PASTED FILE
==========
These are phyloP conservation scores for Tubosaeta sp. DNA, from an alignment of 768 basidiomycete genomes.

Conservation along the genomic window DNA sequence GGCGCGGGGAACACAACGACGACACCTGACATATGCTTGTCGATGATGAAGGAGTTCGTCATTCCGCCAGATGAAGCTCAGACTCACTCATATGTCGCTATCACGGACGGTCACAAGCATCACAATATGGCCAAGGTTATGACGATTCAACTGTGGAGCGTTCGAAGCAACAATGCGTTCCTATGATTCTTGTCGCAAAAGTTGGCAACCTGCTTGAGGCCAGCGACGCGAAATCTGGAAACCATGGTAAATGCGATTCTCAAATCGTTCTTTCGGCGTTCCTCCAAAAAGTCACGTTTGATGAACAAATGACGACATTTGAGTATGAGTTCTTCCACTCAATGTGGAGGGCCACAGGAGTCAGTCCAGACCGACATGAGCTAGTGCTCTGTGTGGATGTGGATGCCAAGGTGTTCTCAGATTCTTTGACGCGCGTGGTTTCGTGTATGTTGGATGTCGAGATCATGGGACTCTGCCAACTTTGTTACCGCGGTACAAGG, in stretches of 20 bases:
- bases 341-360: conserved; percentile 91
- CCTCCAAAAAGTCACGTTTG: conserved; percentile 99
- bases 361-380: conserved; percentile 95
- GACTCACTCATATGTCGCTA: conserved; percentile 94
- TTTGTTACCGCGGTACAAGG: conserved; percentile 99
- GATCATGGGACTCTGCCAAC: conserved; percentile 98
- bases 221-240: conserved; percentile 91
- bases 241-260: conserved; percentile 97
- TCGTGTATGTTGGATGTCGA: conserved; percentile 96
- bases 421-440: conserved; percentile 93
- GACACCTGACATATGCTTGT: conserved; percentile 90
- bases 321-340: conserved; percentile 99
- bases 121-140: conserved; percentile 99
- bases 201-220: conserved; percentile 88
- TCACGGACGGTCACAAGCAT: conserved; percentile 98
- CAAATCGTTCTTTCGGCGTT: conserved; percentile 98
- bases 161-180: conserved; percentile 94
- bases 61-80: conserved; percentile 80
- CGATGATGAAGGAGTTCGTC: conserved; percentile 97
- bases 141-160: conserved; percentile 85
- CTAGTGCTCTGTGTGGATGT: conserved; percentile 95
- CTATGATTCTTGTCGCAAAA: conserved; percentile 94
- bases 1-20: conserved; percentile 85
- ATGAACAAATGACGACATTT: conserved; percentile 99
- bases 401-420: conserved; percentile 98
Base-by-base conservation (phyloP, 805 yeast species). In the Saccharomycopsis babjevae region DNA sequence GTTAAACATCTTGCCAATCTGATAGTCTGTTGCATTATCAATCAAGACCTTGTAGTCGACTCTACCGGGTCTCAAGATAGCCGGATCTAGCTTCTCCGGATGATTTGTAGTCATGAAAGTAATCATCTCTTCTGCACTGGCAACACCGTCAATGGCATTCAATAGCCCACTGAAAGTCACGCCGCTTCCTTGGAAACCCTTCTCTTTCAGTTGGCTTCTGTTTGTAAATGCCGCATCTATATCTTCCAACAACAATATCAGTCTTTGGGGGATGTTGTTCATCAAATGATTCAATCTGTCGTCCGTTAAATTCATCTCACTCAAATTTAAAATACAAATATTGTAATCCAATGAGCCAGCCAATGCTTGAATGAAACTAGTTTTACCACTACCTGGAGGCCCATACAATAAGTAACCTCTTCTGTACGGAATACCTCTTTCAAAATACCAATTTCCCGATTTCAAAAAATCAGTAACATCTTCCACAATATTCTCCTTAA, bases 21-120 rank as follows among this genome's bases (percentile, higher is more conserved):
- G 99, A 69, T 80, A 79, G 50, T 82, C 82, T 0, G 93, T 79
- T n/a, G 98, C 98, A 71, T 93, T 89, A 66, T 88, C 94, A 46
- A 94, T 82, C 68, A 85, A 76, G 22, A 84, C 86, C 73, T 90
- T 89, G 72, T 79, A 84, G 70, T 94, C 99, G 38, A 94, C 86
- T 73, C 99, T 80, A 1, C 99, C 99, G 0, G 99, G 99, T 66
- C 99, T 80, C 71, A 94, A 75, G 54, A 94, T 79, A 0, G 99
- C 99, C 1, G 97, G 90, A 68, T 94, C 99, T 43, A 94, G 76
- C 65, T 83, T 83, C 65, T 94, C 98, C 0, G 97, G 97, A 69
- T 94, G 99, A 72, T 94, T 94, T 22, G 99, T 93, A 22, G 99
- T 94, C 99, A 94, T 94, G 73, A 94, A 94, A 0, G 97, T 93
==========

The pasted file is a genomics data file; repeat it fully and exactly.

These are phyloP conservation scores for Tubosaeta sp. DNA, from an alignment of 768 basidiomycete genomes.

Conservation along the genomic window DNA sequence GGCGCGGGGAACACAACGACGACACCTGACATATGCTTGTCGATGATGAAGGAGTTCGTCATTCCGCCAGATGAAGCTCAGACTCACTCATATGTCGCTATCACGGACGGTCACAAGCATCACAATATGGCCAAGGTTATGACGATTCAACTGTGGAGCGTTCGAAGCAACAATGCGTTCCTATGATTCTTGTCGCAAAAGTTGGCAACCTGCTTGAGGCCAGCGACGCGAAATCTGGAAACCATGGTAAATGCGATTCTCAAATCGTTCTTTCGGCGTTCCTCCAAAAAGTCACGTTTGATGAACAAATGACGACATTTGAGTATGAGTTCTTCCACTCAATGTGGAGGGCCACAGGAGTCAGTCCAGACCGACATGAGCTAGTGCTCTGTGTGGATGTGGATGCCAAGGTGTTCTCAGATTCTTTGACGCGCGTGGTTTCGTGTATGTTGGATGTCGAGATCATGGGACTCTGCCAACTTTGTTACCGCGGTACAAGG, in stretches of 20 bases:
- bases 341-360: conserved; percentile 91
- CCTCCAAAAAGTCACGTTTG: conserved; percentile 99
- bases 361-380: conserved; percentile 95
- GACTCACTCATATGTCGCTA: conserved; percentile 94
- TTTGTTACCGCGGTACAAGG: conserved; percentile 99
- GATCATGGGACTCTGCCAAC: conserved; percentile 98
- bases 221-240: conserved; percentile 91
- bases 241-260: conserved; percentile 97
- TCGTGTATGTTGGATGTCGA: conserved; percentile 96
- bases 421-440: conserved; percentile 93
- GACACCTGACATATGCTTGT: conserved; percentile 90
- bases 321-340: conserved; percentile 99
- bases 121-140: conserved; percentile 99
- bases 201-220: conserved; percentile 88
- TCACGGACGGTCACAAGCAT: conserved; percentile 98
- CAAATCGTTCTTTCGGCGTT: conserved; percentile 98
- bases 161-180: conserved; percentile 94
- bases 61-80: conserved; percentile 80
- CGATGATGAAGGAGTTCGTC: conserved; percentile 97
- bases 141-160: conserved; percentile 85
- CTAGTGCTCTGTGTGGATGT: conserved; percentile 95
- CTATGATTCTTGTCGCAAAA: conserved; percentile 94
- bases 1-20: conserved; percentile 85
- ATGAACAAATGACGACATTT: conserved; percentile 99
- bases 401-420: conserved; percentile 98
Base-by-base conservation (phyloP, 805 yeast species). In the Saccharomycopsis babjevae region DNA sequence GTTAAACATCTTGCCAATCTGATAGTCTGTTGCATTATCAATCAAGACCTTGTAGTCGACTCTACCGGGTCTCAAGATAGCCGGATCTAGCTTCTCCGGATGATTTGTAGTCATGAAAGTAATCATCTCTTCTGCACTGGCAACACCGTCAATGGCATTCAATAGCCCACTGAAAGTCACGCCGCTTCCTTGGAAACCCTTCTCTTTCAGTTGGCTTCTGTTTGTAAATGCCGCATCTATATCTTCCAACAACAATATCAGTCTTTGGGGGATGTTGTTCATCAAATGATTCAATCTGTCGTCCGTTAAATTCATCTCACTCAAATTTAAAATACAAATATTGTAATCCAATGAGCCAGCCAATGCTTGAATGAAACTAGTTTTACCACTACCTGGAGGCCCATACAATAAGTAACCTCTTCTGTACGGAATACCTCTTTCAAAATACCAATTTCCCGATTTCAAAAAATCAGTAACATCTTCCACAATATTCTCCTTAA, bases 21-120 rank as follows among this genome's bases (percentile, higher is more conserved):
- G 99, A 69, T 80, A 79, G 50, T 82, C 82, T 0, G 93, T 79
- T n/a, G 98, C 98, A 71, T 93, T 89, A 66, T 88, C 94, A 46
- A 94, T 82, C 68, A 85, A 76, G 22, A 84, C 86, C 73, T 90
- T 89, G 72, T 79, A 84, G 70, T 94, C 99, G 38, A 94, C 86
- T 73, C 99, T 80, A 1, C 99, C 99, G 0, G 99, G 99, T 66
- C 99, T 80, C 71, A 94, A 75, G 54, A 94, T 79, A 0, G 99
- C 99, C 1, G 97, G 90, A 68, T 94, C 99, T 43, A 94, G 76
- C 65, T 83, T 83, C 65, T 94, C 98, C 0, G 97, G 97, A 69
- T 94, G 99, A 72, T 94, T 94, T 22, G 99, T 93, A 22, G 99
- T 94, C 99, A 94, T 94, G 73, A 94, A 94, A 0, G 97, T 93